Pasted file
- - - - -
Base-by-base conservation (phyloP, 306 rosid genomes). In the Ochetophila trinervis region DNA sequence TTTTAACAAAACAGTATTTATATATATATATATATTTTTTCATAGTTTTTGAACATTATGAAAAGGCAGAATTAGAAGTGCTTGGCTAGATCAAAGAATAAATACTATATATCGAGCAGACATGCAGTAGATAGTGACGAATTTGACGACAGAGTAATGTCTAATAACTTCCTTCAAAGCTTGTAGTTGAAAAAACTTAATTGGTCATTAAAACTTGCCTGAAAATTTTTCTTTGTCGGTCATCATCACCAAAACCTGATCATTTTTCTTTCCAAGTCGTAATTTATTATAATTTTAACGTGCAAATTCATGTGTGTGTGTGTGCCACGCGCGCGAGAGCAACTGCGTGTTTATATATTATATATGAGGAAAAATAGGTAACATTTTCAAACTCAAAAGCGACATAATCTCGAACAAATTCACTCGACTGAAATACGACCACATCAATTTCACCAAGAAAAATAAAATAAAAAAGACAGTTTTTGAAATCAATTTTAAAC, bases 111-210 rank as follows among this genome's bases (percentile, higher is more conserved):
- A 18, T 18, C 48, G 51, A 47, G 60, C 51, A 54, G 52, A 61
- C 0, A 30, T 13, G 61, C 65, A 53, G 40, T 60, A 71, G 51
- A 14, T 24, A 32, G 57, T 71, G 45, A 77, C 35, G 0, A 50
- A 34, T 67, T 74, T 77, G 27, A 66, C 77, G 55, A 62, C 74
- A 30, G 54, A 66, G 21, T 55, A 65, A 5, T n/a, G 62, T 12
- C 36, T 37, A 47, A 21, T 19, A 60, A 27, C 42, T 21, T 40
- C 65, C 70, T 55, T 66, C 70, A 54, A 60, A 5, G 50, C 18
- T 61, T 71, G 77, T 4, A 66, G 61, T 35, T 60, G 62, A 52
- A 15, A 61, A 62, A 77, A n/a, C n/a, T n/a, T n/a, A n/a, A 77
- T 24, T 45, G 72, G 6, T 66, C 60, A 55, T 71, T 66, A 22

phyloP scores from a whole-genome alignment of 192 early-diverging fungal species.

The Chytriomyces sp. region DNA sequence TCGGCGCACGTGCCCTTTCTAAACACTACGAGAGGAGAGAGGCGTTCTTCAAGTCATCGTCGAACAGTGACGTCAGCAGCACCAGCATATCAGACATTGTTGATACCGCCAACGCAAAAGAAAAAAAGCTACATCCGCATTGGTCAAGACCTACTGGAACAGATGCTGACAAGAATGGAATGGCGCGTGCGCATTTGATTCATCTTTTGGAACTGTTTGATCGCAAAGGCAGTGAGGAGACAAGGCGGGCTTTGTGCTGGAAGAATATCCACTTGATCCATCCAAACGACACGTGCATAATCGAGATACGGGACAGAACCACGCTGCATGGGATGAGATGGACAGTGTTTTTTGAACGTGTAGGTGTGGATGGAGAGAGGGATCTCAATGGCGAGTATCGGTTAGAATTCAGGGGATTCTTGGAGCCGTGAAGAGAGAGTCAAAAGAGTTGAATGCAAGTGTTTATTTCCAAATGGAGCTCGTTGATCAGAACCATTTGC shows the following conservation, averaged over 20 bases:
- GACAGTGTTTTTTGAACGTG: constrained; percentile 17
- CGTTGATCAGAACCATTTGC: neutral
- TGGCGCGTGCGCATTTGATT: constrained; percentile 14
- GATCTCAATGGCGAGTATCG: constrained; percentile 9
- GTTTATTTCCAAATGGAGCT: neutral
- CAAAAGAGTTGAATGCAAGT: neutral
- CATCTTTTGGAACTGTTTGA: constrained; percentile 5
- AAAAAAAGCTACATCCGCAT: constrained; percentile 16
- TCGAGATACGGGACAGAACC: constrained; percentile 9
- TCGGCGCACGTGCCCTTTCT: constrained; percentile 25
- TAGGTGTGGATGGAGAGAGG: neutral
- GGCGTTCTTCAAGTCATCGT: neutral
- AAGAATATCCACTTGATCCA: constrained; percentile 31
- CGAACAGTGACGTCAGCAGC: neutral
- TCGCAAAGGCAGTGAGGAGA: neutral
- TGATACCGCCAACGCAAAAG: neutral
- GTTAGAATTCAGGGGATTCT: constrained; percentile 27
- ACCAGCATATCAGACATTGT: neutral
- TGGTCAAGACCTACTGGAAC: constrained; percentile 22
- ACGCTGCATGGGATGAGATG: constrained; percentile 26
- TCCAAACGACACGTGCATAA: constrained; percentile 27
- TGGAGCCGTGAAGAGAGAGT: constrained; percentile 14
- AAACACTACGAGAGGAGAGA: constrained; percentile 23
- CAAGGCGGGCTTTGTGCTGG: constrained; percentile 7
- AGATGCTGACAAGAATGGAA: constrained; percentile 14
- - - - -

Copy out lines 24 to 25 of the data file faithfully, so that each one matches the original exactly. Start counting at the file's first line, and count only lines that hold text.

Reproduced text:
- TAGGTGTGGATGGAGAGAGG: neutral
- GGCGTTCTTCAAGTCATCGT: neutral